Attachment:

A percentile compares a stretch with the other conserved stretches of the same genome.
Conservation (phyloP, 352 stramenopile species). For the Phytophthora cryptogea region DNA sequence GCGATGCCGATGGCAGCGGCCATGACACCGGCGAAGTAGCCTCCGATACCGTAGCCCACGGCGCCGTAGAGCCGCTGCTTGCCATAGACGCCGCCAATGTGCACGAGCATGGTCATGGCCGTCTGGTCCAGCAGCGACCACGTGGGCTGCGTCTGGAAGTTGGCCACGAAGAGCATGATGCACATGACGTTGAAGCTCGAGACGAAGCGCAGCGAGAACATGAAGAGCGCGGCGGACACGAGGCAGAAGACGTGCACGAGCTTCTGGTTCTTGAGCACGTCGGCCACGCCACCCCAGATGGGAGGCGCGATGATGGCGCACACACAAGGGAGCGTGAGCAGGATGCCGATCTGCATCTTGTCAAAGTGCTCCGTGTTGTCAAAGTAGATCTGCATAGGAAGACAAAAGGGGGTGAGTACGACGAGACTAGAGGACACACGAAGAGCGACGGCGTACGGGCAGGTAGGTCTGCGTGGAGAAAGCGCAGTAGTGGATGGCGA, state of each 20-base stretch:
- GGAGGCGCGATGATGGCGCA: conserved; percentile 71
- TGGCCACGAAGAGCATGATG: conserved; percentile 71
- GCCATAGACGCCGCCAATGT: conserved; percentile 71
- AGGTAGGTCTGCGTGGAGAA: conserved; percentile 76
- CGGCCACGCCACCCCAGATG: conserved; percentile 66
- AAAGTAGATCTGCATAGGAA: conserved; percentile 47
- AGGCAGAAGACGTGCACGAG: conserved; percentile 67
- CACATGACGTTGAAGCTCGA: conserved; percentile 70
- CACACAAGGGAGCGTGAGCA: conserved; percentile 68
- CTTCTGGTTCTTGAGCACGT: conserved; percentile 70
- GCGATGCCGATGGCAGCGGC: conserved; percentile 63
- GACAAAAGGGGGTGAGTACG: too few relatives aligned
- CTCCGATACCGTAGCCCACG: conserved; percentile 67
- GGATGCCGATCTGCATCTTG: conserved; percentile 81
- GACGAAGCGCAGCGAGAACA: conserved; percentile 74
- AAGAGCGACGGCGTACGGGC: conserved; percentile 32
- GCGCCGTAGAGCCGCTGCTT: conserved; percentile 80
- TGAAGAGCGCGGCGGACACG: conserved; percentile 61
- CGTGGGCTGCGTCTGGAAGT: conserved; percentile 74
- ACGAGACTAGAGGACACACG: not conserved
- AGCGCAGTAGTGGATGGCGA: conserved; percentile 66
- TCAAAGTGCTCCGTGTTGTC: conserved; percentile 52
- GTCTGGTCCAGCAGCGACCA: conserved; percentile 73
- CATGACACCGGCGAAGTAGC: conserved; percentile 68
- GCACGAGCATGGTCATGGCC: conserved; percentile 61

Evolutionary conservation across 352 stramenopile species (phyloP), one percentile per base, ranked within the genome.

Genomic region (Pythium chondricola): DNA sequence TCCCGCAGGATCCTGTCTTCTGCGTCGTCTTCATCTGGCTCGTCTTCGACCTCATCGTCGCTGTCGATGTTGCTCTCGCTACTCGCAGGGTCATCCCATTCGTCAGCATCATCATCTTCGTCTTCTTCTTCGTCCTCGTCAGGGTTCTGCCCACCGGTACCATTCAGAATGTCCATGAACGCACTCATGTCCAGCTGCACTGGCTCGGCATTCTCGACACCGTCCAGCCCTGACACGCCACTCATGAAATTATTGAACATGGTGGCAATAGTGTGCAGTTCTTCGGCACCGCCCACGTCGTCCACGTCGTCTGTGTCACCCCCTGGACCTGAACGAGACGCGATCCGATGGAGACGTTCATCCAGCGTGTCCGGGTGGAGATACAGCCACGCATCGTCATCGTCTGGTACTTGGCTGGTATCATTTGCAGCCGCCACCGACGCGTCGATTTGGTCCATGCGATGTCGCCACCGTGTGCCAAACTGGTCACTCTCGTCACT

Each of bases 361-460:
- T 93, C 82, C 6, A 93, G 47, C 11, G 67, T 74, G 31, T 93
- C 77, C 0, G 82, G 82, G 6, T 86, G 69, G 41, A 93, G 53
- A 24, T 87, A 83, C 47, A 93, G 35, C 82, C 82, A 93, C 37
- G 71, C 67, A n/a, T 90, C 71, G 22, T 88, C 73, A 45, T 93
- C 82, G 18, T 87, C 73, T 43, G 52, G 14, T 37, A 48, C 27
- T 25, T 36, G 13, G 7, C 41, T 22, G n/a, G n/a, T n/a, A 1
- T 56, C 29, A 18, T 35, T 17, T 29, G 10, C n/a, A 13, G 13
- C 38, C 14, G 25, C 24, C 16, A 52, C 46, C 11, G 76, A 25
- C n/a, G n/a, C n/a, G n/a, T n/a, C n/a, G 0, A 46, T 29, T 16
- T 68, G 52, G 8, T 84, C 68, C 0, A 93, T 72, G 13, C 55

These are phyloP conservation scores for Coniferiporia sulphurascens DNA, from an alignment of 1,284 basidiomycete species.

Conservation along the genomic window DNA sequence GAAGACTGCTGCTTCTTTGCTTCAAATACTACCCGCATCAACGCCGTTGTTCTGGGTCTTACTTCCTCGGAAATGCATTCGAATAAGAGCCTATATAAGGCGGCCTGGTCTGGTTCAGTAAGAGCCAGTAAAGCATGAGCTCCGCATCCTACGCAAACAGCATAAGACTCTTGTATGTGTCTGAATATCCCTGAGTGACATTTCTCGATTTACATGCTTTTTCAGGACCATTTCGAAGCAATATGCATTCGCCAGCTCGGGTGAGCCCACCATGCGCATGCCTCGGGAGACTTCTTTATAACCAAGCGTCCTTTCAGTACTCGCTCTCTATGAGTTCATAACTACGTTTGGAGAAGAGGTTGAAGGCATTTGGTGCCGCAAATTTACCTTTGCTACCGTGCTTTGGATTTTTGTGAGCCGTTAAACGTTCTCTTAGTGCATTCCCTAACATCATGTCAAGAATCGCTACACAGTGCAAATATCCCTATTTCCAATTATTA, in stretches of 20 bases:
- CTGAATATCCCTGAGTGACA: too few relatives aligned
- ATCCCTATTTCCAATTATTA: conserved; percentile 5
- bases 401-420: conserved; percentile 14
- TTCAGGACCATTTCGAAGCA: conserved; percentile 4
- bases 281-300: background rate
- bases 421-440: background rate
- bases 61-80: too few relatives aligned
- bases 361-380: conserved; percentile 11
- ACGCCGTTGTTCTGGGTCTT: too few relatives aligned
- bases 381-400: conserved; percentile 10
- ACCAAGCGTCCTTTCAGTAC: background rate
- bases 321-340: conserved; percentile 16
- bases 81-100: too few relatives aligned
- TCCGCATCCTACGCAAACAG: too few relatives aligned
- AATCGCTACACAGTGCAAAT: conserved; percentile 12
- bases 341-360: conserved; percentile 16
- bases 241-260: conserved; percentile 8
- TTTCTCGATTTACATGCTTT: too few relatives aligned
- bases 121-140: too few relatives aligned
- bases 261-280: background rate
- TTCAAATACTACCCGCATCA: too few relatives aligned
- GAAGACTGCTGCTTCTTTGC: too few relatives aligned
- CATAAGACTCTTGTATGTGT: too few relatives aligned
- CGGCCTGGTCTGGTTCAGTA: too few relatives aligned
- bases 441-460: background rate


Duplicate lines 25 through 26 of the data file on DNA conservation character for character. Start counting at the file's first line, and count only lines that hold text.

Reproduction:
- GTCTGGTCCAGCAGCGACCA: conserved; percentile 73
- CATGACACCGGCGAAGTAGC: conserved; percentile 68